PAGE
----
Anthropometric measurements were taken according to standardized operating procedures at all survey centre sites(Reference Bammann, Peplies and Sjöström24, Reference Stomfai, Ahrens and Bammann25). Body height without shoes was measured to the nearest 0·1 cm by trained staff using a portable Seca 225 stadiometer (KWS Medical Supplies LLC, North Bend, WA, USA). Weight was measured by means of an adapted version of the Tanita BC 420 SMA electronic scale (Tanita Europe BV, Amsterdam, The Netherlands). BMI was calculated and categorized according to the criteria of the International Obesity Taskforce(Reference Cole, Bellizzi and Flegal26). A continuous BMI Z-score was calculated and BMI was further dichotomized for analysis into ‘overweight and obese’ and ‘normal and underweight’(Reference Cole, Bellizzi and Flegal26). Waist circumference was measured with the child standing upright, abdomen relaxed, arms at the sides and the feet together. The measure was taken at the midpoint between the top of the iliac crest and the lower coastal border or tenth rib. Skinfold thickness was measured at two sites, the triceps and subscapula, using a Holtain Skinfold Calliper (Holtain Ltd, Crosswell, UK) with the child in a standing position. All measurements were taken two times on the right side of the body. The two triceps measures and two subscapular measures were then averaged. Percentage body fat from skinfold measures was calculated using the equations developed by Slaughter et al.(Reference Slaughter, Lohman and Boileau27); for boys, % body fat = 0·783 × (sum of triceps and subscapular skinfolds) − 1·7; and for girls, % body fat = 0·546 × (sum of triceps and subscapular skinfolds) + 9·7. Waist-to-height ratio (WtHR) was also calculated for further assessment of adiposity(Reference Yan, Bingxian and Hua28).
Demographic characteristics and socio-economic variables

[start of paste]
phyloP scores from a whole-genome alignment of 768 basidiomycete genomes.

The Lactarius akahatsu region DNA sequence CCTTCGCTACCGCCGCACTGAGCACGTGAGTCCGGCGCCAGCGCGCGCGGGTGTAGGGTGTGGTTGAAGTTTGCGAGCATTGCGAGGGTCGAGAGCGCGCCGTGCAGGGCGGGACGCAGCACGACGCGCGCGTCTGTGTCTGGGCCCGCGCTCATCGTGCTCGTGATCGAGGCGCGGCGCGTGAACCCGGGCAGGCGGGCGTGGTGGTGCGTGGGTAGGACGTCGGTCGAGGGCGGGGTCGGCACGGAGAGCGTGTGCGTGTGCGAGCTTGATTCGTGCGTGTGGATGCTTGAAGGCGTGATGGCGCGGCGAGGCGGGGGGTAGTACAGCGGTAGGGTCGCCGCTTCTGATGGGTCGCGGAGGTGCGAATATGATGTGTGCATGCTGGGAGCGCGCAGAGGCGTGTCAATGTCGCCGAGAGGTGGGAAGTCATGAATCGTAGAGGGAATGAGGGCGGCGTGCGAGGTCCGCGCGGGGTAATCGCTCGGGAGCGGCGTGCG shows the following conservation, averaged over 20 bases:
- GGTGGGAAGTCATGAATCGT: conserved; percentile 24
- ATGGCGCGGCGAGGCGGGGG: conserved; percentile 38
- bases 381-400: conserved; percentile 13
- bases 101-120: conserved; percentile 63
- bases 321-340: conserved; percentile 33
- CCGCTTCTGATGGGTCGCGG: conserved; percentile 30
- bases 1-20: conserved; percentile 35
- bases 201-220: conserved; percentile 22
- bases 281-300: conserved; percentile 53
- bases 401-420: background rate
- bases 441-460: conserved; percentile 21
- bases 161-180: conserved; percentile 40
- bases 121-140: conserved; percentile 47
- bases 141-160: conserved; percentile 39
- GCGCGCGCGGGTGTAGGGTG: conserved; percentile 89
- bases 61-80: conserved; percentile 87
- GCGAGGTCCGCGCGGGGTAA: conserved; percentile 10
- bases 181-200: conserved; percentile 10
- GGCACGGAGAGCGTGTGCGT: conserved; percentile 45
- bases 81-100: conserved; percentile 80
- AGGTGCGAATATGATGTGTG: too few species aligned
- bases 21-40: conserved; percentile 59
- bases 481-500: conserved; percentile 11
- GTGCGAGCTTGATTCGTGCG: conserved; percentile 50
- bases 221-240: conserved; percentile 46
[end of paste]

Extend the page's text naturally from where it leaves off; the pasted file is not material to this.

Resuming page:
Demographics and socio-economic variables were assessed from a standardized parental questionnaire. Children were examined in two age groups, 2 to <6 years of age and 6 to 9 years of age (or pre-school age and school age). Child's birth weight was categorized as low (<2500 g), normal or high (≥4500 g). Maternal overweight was dichotomized as normal (BMI < 25 kg/m2) or overweight including obesity (BMI ≥ 25 kg/m2). Socio-economic status surrogates included maternal education, maternal tobacco use during pregnancy, household income, foreign-born parent(s) and family structure. To facilitate cross-country comparisons the educational level was categorized according to the International Standard Classification of Education (ISCED) into high, medium and low, where the original ISCED levels 0, 1 and 2 = low, 3 and 4 = medium and ≥5 = high educational attainment(29). Maternal tobacco use of any kind (cigarettes or smokeless tobacco) was obtained from the parental questionnaire and depicted as ‘never used tobacco’ or ‘used tobacco during pregnancy’. Household income was standardized across countries by considering the median income and poverty line equivalent for a single parent with one child in each country. Foreign-born parents were identified by two questions on the parental questionnaire, mother's birthplace and father's birthplace. Foreign-born parent represents one or both parents immigrating to the survey country. Family structure was characterized as single parent v. two parents. Finally, we controlled for differences by country of the survey centre.